A few days ago a video called, “World’s Toughest Job” was posted online by the greeting card company cardstore.com and quickly went viral. I was sent the video by quite a few people, watched it a couple times and felt… odd. The video shows candidates interviewing for a “Director of Operations” position, which really is motherhood… I’m assuming stay-at-home motherhood, because it mentions the associate (ie the child) needs “constant attention.”
All around me were moms saying the video brought them to tears, and here I was feeling… slightly annoyed? To be fair, I did tear up when the candidates reflected on their own mothers. But by the end of the video I didn’t feel particularly grateful.
Here are my frustrations.
1. Where are the Dads?
Yes, motherhood is a tough job. But fatherhood is no walk in the park either.
The job description seems to insinuate that the mother is handling everything by herself. And that, to me, feels a bit sexist. Fatherhood, when done well, is involved.
My husband recently went from full time to part time so he could be around the house more while he completes his graduate studies. There are 3 full days when he is solely responsible for our son. Learning how to feed Noah on a schedule, keep him engaged and keep up with his many doctor visits (my son has mild hearing loss and needs speech therapy) has been a challenge for him.
I know that most stay-at-home mothers understand they will handle a lion’s share of childcare, but I would think that, they too, expect a level of support from their partners that is not alluded to in this video. In that sense, it would be more appropriate for this video to describe single motherhood as the world’s toughest job.
2. Where are the working moms?
A large percentage of mothers work outside of the home to provide for their children and families. Where are they? Working mothers have a unique challenge, receiving less pay than their male and childless female counterparts, and less domestic support from their partners. It’s a story of motherhood that also deserves to be told.
3. Where is the acknowledgment of mental health?
The video mentions
Being able to work in a chaotic environment.
There are no breaks available.
If you had a life we’d ask you to give that life up.
No vacations, in fact, Thanksgiving, Christmas, New Year’s and holidays the workload is going to go up, and we demand that with a happy disposition.
Um, okay, so I get that motherhood is a 24/7 job. But I also know that emotional and mental wellness are imperative to functioning well as a mother. We have a whole section on Baby and Blog dedicated to emotional and mental wellness for mothers. The superwoman complex is real, and it’s damaging — especially to black women. We’re often told by culture that moms should be able to ‘go, go, go’ and do it all. But that is literally impossible.
The job he described in the video sounds more like that of a doormat than a mother.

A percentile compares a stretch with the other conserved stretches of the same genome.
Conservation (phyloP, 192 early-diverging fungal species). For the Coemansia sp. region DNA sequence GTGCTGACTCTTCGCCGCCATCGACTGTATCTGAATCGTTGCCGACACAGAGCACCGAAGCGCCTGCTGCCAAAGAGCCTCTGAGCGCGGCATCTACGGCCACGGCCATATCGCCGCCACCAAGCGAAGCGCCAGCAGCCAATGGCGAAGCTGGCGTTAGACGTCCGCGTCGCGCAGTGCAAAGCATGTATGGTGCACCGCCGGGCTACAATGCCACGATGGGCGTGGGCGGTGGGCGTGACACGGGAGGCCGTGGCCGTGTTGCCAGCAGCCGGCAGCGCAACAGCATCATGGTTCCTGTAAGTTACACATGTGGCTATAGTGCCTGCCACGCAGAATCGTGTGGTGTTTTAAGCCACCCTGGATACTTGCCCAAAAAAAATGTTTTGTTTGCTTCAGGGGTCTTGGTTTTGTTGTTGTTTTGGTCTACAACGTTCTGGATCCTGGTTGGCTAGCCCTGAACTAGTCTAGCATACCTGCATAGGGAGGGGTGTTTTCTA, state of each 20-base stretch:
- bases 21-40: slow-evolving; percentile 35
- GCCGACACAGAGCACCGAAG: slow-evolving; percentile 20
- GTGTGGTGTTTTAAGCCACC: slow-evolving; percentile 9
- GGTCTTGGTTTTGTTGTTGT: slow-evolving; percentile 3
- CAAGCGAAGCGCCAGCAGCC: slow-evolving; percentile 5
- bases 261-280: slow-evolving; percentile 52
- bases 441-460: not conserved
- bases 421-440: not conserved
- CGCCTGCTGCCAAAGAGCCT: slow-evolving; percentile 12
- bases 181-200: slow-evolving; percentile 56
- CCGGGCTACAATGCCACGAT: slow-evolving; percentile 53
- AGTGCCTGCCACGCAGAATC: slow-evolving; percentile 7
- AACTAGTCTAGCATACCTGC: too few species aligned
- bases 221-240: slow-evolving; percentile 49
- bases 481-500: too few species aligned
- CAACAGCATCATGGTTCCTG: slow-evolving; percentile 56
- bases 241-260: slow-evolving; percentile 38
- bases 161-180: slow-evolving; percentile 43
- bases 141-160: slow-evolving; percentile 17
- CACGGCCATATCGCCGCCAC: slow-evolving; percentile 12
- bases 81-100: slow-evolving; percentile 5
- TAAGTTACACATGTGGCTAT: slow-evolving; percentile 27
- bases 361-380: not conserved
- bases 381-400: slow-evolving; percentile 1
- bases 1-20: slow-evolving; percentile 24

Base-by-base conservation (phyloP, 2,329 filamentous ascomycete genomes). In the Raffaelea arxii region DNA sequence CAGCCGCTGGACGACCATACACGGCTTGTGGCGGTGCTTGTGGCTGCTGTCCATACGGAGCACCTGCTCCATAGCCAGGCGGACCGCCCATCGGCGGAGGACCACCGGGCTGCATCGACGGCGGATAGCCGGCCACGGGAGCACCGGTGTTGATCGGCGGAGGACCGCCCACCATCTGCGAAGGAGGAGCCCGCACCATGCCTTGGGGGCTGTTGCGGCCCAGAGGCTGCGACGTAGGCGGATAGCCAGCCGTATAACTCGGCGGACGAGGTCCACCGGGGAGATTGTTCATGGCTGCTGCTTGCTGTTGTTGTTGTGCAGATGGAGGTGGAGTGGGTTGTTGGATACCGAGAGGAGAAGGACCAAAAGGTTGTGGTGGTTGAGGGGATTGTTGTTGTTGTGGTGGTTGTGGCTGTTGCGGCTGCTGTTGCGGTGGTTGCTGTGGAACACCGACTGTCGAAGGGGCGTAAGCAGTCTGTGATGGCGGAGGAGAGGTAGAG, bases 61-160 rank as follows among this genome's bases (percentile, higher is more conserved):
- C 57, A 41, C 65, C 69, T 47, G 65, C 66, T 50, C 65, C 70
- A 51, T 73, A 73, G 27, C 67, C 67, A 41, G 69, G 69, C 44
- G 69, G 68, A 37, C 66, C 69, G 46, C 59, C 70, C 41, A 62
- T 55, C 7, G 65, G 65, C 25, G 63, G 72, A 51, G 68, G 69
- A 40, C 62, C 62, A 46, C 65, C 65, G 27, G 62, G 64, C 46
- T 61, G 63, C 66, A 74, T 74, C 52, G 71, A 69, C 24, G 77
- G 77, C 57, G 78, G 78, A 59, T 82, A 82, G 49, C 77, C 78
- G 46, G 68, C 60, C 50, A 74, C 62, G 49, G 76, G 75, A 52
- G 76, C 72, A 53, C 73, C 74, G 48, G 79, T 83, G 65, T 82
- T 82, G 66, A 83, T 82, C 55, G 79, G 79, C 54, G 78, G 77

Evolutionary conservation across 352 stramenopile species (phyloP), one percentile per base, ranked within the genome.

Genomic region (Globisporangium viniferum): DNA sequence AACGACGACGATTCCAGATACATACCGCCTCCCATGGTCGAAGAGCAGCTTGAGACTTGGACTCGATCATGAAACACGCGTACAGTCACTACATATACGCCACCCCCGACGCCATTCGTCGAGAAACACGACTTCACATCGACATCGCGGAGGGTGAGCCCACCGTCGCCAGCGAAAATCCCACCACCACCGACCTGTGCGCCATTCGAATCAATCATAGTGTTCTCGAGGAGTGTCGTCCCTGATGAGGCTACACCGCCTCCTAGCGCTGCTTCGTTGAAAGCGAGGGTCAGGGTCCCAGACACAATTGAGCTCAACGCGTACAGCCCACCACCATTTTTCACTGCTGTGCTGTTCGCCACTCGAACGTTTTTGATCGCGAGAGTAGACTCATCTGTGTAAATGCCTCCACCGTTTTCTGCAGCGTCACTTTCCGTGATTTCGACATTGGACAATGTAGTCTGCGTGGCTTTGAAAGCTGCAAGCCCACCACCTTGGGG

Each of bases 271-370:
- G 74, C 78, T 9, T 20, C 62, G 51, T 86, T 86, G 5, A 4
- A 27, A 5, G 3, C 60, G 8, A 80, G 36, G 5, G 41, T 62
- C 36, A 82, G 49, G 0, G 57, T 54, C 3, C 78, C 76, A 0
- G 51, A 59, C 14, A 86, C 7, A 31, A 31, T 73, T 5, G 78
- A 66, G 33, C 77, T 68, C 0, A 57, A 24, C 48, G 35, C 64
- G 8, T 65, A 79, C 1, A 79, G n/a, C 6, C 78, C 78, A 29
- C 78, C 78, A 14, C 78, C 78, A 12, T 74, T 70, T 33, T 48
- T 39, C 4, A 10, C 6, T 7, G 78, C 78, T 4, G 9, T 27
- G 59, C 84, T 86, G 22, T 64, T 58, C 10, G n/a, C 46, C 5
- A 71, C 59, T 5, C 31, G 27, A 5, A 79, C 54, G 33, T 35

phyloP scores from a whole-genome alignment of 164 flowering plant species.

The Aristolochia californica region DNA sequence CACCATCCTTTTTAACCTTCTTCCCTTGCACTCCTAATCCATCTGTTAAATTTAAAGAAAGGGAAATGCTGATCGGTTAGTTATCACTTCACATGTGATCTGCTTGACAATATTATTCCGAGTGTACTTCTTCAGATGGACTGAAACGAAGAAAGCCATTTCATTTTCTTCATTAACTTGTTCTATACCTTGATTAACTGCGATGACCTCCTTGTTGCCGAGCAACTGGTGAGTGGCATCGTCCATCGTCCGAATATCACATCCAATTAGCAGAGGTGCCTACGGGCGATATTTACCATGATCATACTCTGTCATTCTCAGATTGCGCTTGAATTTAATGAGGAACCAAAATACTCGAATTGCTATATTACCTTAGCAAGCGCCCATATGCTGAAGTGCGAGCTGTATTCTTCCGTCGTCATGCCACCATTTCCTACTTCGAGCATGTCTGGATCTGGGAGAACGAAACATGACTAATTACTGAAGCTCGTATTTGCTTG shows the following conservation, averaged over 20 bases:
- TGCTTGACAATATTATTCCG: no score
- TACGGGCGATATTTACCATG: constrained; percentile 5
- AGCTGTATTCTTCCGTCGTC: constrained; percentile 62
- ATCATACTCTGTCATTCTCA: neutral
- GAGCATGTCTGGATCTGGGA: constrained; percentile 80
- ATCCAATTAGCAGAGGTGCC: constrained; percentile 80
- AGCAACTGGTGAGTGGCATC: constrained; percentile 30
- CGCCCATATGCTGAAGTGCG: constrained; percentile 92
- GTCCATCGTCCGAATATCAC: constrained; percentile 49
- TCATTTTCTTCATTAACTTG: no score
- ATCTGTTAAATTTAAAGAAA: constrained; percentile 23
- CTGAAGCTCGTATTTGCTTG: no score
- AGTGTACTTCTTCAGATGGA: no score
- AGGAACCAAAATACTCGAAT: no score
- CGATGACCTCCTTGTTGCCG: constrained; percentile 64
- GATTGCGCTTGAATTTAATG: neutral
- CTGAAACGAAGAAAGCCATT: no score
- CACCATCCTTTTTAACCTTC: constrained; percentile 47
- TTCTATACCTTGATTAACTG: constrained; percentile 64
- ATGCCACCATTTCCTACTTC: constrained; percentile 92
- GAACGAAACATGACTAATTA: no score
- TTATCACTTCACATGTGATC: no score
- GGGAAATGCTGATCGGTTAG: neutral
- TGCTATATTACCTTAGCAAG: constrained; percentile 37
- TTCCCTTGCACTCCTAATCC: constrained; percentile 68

4. Where is the political and cultural support for mothers?
Jennine Jacob of the blog The Coveted said it best;
The viral video, made to sell Mother’s Day cards, missed the mark on what sacrifices women make when they become mothers. For instance, the damage to a career from leaving the workforce, how mothers earn even less money than childless women for the same work, how since 2000, the cost of childcare has increased twice as fast as median incomes, how parents need more support while their babies are young (Canadians get up to 52 weeks maternity leave as opposed to 12 weeks stateside), how single women sometimes have to work multiple jobs to care for their families, and to top it off, how women still do most of the housework.
It’s easy to watch a sappy video and shed a few tears… but then people go back to their regular lives and the structural deficits are never addressed. Gender inequality is real, and it affects mothers in major ways.
After I had my baby, my husband got just *2 weeks* of UNPAID paternity leave. When he went back to work, and I was at home by myself with a crying newborn, those were some of the toughest days of my life. I kept thinking to myself, “Does his job value new motherhood and fatherhood so little that they’d give him just two weeks to bond with his child and be a support to me — and then not even pay him!?” It felt more like punishment than paternity leave.
Our culture pays lip service to motherhood, then fails to provide many of the structural supports — in the form of equal/better pay, quality and affordable early childhood education and health care, extended maternity leave, and flexible work schedules — that we need to do our ‘jobs’ as mothers well.
Not to mention there are too many well-meaning men who are culturally conditioned to enter marriage expecting a wife to be a live-in cook and a maid, and who don’t feel it’s their responsibility to share in housework.
Mommies, I’d love to hear your thoughts! What do you think about the video? Do you totally disagree with my take on things? Let me know!